We will again deviate a bit from the normal buckets here and focus instead on each of these 5 main players and their businesses while coming back to our buckets from time to time.
We have already covered Adobe Systems, Salesforce, Oracle, and IBM. Today we will discuss Microsoft.
History - Of the big 5, Microsoft has actually taken the most balanced approach to accessing CMO spend, acquiring 3 companies and building 2 businesses internally. They are, however, the most prolific of the 5 majors from a dollars spent and market comparables standpoint buying those 3 companies for a combined $7B+ at a range of 11.7-60x LTM Revenues. Microsoft’s true beginnings in the space go back to 2007 when the company made a huge bet in Analytics, acquiring aQuantive ($6B EV / 11.7x LTM Revs) to build a complete end to end solution on the advertising side. While we don’t need to get into the details of the “2007 ad serving wars” or the fact that this acquisition has largely been written down, this was Microsoft’s first foray into accessing CMO spend and it made sense at the time. They waited 3 years to grow further into the space and in April 2010 went internal for the first time, launching the 2010 version of Sharepoint which had much deeper support for the CMO. This gave them a great internal tool to access the Content Managementcategory of CMO spend. Although the product dates back to 2001 it really was not until the 2010 version that you start to see them talk about the focus on the marketer with the product. Next in December 2010 Microsoft went internal for the second time, refreshing their Microsoft Dynamics product to include much more rules based marketing and campaigning components. This gave them access to the Marketing Automation category for the first time and again while the product dates back to 2003, Dynamics 2011 was really the first build that included marketing automation tools. Next in July 2012 Microsoft moved into the Social bucket, acquiring Yammer ($1.2B EV / 60x LTM Revs) to help organizations manage and measure marketing activities. Finally in October 2012 via it’s acquisition of MarketingPilot (Undisclosed / Undisclosed) Microsoft got into the Campaign Management / Email Marketing space. While undisclosed and small, we include this acquisition as it does represent a standalone bet in a specific category and does make up a part of their marketing suite. While they have always hinted at the importance of the CMO, it wasn’t until December 2013 that you started to see the efforts crystallize in a campaign they call “Reimagining Marketing" within the Enterprise division. We note that unlike their competitors they still to this day don’t really talk about a fully integrated solution in the market or label their product specific to a "marketing cloud" concept. In sum, the story is short and sweet with Microsoft in the space.
Strengths / Weaknesses - Like IBM, Microsoft is only recently really moving away from client/server based products towards the cloud. This has hurt them a bit in the space, but the scale of products like Dynamics, Sharepoint and Yammer should not be overlooked. Roughly 78% of the F500 continue to use Sharepoint and Dynamics still has 40,000+ customers and a huge stronghold on many market segments like hospitality and retail. They are good products for a marketer and still remain a trusted resource for many large companies. Yammer continues to grow from within and like Buddy Media (Salesforce) can be viewed as a strong success story within each company’s efforts to build a marketing suite. On the downside though, Microsoft still has a gaping hole in the eCommerce category and the aQuantive write down did not help the company at all in the Analytics segment. They now lack a strong product in that area and with many of their larger competitors continuing to drill down deeper it seems tough to recover at this point. Overall Microsoft continues to have strong products in several core areas but is noticeably lacking in others.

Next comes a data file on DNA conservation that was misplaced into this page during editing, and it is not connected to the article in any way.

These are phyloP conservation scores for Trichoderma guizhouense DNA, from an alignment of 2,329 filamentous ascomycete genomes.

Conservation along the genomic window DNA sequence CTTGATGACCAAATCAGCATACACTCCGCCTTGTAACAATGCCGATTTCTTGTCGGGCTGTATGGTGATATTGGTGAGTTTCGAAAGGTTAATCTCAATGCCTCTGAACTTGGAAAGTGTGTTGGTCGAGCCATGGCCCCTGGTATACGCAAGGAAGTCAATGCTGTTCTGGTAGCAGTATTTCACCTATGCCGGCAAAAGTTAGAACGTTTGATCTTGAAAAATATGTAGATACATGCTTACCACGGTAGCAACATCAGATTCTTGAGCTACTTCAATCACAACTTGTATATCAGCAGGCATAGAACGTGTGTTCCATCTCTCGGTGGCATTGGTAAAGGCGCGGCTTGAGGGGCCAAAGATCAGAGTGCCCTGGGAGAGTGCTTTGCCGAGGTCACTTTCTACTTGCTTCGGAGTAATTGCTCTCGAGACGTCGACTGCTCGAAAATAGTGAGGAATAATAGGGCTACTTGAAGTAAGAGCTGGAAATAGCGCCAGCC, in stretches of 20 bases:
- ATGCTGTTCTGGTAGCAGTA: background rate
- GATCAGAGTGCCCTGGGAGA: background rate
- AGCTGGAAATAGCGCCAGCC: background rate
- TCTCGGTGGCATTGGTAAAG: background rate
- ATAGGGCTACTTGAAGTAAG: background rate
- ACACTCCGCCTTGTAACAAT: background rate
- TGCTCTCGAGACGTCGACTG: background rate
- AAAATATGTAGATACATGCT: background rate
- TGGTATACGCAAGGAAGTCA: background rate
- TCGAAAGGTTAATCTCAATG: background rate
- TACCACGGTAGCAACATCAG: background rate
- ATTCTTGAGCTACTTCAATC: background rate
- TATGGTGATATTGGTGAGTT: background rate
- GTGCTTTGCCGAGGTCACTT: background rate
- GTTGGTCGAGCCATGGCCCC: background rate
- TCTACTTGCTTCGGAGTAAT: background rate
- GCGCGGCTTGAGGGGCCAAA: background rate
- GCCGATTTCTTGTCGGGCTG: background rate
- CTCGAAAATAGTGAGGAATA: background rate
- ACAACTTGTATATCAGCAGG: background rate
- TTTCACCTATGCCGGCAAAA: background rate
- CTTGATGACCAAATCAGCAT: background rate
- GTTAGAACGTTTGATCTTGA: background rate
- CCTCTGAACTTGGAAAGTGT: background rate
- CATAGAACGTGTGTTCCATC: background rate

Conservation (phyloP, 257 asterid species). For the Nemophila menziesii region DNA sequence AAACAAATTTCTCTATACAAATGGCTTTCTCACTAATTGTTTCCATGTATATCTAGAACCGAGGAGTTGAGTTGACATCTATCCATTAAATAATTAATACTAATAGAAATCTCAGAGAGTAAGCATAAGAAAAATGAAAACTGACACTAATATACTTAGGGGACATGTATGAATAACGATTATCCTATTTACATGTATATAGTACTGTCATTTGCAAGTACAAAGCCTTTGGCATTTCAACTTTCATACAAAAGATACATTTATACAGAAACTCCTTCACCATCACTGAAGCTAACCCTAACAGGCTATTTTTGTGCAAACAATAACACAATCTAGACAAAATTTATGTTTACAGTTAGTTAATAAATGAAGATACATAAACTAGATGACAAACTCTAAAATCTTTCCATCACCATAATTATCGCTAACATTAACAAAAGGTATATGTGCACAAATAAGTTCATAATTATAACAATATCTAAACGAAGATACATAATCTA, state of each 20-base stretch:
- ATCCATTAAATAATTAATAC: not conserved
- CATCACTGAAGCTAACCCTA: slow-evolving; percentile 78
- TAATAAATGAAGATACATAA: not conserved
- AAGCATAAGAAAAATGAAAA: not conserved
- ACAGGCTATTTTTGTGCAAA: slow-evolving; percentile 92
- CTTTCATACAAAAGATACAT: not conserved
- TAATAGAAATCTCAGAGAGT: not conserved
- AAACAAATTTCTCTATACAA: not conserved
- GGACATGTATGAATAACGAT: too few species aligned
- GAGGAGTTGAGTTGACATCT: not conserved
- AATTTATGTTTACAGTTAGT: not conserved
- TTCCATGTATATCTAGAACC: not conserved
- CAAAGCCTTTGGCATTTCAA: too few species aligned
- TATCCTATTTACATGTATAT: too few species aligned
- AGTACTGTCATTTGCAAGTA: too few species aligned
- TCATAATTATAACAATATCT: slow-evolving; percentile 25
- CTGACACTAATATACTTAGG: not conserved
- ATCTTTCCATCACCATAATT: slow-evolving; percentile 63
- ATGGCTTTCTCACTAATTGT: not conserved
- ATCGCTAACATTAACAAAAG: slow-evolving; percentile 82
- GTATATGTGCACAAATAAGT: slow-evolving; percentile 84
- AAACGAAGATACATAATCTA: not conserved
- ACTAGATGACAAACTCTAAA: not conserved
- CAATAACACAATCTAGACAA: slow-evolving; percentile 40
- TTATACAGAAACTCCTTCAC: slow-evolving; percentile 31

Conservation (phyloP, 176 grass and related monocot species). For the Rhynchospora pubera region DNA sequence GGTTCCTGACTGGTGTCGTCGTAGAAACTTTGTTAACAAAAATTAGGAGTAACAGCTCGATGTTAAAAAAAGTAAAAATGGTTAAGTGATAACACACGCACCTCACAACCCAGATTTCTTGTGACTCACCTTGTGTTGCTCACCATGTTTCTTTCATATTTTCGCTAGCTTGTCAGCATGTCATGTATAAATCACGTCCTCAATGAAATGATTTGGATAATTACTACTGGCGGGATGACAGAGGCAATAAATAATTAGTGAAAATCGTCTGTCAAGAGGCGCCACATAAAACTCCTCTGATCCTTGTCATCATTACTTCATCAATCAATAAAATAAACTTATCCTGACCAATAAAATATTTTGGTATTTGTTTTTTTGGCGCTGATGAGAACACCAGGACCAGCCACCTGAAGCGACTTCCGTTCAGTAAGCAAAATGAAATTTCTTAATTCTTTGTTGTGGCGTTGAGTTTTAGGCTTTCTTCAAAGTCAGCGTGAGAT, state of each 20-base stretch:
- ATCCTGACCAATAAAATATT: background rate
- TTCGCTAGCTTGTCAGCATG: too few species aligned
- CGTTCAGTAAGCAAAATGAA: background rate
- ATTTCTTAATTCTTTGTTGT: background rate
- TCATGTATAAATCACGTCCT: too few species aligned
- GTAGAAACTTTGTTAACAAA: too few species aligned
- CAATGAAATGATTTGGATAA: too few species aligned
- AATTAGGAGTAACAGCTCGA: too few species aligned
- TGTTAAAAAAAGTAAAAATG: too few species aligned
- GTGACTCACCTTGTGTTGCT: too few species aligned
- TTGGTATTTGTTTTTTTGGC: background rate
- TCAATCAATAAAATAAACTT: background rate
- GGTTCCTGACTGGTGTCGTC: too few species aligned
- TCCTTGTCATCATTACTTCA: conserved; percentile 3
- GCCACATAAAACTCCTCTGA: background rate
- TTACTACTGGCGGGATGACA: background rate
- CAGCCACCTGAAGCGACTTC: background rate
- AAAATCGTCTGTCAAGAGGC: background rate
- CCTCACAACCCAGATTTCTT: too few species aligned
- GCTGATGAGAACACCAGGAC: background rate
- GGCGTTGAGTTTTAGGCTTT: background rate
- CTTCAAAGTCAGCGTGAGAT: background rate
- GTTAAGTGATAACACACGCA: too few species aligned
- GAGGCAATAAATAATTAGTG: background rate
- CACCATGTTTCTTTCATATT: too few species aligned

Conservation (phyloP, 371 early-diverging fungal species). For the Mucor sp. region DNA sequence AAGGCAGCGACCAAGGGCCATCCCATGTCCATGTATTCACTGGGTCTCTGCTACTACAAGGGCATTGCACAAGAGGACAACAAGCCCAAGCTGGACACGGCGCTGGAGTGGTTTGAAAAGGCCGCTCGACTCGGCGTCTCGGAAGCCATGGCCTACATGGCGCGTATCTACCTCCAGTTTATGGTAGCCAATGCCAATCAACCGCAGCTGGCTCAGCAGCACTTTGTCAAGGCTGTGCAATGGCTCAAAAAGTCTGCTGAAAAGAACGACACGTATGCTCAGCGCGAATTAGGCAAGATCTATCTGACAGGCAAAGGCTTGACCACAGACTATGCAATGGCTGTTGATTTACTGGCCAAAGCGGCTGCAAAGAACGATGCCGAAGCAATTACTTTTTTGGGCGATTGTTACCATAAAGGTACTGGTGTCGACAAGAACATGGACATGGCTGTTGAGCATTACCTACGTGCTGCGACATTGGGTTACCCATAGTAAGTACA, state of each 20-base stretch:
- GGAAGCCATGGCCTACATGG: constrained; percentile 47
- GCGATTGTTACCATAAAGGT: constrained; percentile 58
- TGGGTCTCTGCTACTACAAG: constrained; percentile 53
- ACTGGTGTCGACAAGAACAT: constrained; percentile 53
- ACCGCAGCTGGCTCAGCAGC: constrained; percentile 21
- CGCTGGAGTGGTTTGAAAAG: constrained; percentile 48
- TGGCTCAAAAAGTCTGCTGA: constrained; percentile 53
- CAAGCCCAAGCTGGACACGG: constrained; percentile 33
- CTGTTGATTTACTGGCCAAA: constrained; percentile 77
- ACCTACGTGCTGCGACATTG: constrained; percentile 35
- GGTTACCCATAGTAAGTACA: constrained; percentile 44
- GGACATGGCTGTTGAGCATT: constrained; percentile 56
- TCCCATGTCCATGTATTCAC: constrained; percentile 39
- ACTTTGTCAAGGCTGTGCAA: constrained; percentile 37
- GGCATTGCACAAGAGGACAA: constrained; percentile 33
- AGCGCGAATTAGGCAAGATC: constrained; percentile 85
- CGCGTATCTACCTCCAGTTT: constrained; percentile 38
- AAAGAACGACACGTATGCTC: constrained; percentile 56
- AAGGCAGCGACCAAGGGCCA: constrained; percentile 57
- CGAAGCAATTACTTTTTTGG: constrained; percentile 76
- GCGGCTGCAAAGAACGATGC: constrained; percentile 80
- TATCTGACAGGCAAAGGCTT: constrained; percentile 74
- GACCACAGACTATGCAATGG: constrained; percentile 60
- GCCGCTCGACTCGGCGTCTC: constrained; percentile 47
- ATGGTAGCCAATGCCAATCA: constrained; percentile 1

Go Forward - Unlike the other 4 players, Microsoft is a bit of an oddball in the space today. They don’t seem to want to build off of their existing tools via M&A like Oracle and IBM and instead make small incremental changes to core products like Dynamics and Sharepoint to access the marketer. In addition, they still don’t 100% embrace the marketing suite and do not offer a unified solution as far as we can tell. Compliment this with a CEO change and a long backlog of issues and we believe that Microsoft will largely be “steady as she goes” and out of the bigger picture in the coming years. That said if they did move forward and go deeper in the marketing space we believe that eCommerce, Campaign Management / Email Marketing and Content Management are the likely places they would start. They have a hole in commerce and the other two categories are largely dated tools for the company. Finally the aQuantive deal badly burned Microsoft and we don’t expect them to acquire anything big in the Analytics area for some time (if ever again).
That’s it for Microsoft and the big 5 players in the space but as we know this doesn’t represent the entire picture. Some standalone companies are better at certain things than even the big 5. As a result, next up we will walk through some of the larger independent companies and follow the same logic as these big 5 players.